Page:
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Remembering Uncle Al Robles

Updated: Feb 28, 2023

By Tony Robles

Poet, servant of the people. How you served plates of rice and fish and poetry that stuck to the mind and nourished the heart in a place called Manilatown. Your love for the elders of our community was always true. You served the food of love and compassion amidst those who would come and pluck away at the bones, never compromising your love. Uncle Al--Filipino poet, Filipino-American poet who took a stand by sitting with our elders and talking with them, honoring their stories. Filipino ako, you wrote--I am Filipino. You never forgot the faces of your community, the sounds, the laughter, the pain, the suffering--the poetry of life. You said that as a poet, you'd much rather have the pain, the suffering--that you would not trade all the bad experiences for all the good ones. Uncle Al, y ou knew how to love, your poetry was love, your hands were love, your eyes were love as you walked the streets of our community, never forgetting the poor, the elders, those who suffer. We live in a society that doesn't know how to love. You were an example of this, an example of community. We need you, we need your love. You lived in poetry, poetry was your life. You captured the community in your poetry:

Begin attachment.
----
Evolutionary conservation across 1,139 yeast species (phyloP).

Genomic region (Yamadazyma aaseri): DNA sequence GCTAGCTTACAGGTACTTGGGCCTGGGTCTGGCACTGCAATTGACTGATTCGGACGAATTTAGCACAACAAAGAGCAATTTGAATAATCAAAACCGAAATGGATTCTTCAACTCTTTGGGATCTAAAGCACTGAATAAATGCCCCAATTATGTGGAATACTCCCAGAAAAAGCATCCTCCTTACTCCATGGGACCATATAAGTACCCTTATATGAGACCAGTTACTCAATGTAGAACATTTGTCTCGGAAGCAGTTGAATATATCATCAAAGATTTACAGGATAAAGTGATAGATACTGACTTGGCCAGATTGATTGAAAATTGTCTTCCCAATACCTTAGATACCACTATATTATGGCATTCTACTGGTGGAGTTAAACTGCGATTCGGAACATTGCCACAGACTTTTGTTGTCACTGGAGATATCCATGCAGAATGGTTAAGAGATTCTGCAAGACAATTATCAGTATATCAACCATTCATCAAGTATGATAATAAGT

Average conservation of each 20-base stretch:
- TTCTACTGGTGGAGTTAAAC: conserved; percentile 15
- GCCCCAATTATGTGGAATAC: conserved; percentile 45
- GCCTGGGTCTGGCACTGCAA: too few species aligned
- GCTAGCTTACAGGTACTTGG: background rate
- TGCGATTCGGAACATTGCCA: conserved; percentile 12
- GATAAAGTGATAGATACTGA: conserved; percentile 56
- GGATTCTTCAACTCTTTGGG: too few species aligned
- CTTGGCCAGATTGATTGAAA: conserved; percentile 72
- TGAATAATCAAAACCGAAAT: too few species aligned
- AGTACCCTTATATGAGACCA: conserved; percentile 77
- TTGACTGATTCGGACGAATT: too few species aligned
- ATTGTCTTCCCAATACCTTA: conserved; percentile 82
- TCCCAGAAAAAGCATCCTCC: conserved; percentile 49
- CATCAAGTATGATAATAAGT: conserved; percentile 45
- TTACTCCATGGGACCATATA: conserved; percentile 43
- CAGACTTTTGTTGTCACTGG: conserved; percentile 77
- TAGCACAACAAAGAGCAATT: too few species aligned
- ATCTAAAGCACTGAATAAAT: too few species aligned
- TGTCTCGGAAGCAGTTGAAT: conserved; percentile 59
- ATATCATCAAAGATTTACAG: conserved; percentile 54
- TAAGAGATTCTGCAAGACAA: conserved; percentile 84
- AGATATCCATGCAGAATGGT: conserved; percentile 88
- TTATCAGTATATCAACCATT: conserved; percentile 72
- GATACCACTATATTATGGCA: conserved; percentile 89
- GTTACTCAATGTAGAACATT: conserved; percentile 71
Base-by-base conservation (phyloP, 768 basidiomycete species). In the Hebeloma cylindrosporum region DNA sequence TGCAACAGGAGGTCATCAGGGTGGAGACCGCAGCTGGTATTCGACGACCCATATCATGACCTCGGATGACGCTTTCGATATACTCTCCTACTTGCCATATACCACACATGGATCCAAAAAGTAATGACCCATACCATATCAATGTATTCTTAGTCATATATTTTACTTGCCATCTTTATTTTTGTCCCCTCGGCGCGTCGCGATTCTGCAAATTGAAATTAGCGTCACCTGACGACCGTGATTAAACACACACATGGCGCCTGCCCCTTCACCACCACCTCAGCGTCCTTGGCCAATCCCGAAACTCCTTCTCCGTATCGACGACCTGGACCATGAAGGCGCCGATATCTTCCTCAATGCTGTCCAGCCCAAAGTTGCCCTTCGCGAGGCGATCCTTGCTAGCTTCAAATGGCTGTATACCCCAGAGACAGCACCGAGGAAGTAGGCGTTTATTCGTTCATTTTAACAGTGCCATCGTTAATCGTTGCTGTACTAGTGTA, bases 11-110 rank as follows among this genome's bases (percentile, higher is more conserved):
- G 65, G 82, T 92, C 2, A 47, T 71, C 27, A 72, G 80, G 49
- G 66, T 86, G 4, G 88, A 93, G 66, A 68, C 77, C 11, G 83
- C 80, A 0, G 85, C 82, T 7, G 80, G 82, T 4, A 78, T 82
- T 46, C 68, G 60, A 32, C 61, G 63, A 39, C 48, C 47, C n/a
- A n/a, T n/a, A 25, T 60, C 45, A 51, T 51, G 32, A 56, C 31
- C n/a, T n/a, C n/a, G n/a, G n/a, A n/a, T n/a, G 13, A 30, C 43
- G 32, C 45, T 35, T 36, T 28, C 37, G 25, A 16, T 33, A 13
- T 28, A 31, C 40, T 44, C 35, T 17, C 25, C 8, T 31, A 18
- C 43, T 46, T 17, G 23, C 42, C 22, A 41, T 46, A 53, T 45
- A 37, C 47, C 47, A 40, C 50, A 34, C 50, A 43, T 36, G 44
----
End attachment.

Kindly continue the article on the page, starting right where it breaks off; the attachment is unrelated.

I have lived

so far

so much

knowing their lives

living in the same rooms

as small as tea pots

in J-Town

in Chinatown

in Manilatown

The old flats converted

broken up

into individual rooms

tiny kitchens...

concentrations camps

after the war

they come back home

in the saddness of

a thousand winter snows

they can fill

a hundred thousand

snowcrane diaries

Happy birthday Uncle Al. We love you. We need you, we need your love and your poetry. As you always said: Our poetry is the best part of our struggle, our struggle is the best part of our poetry.

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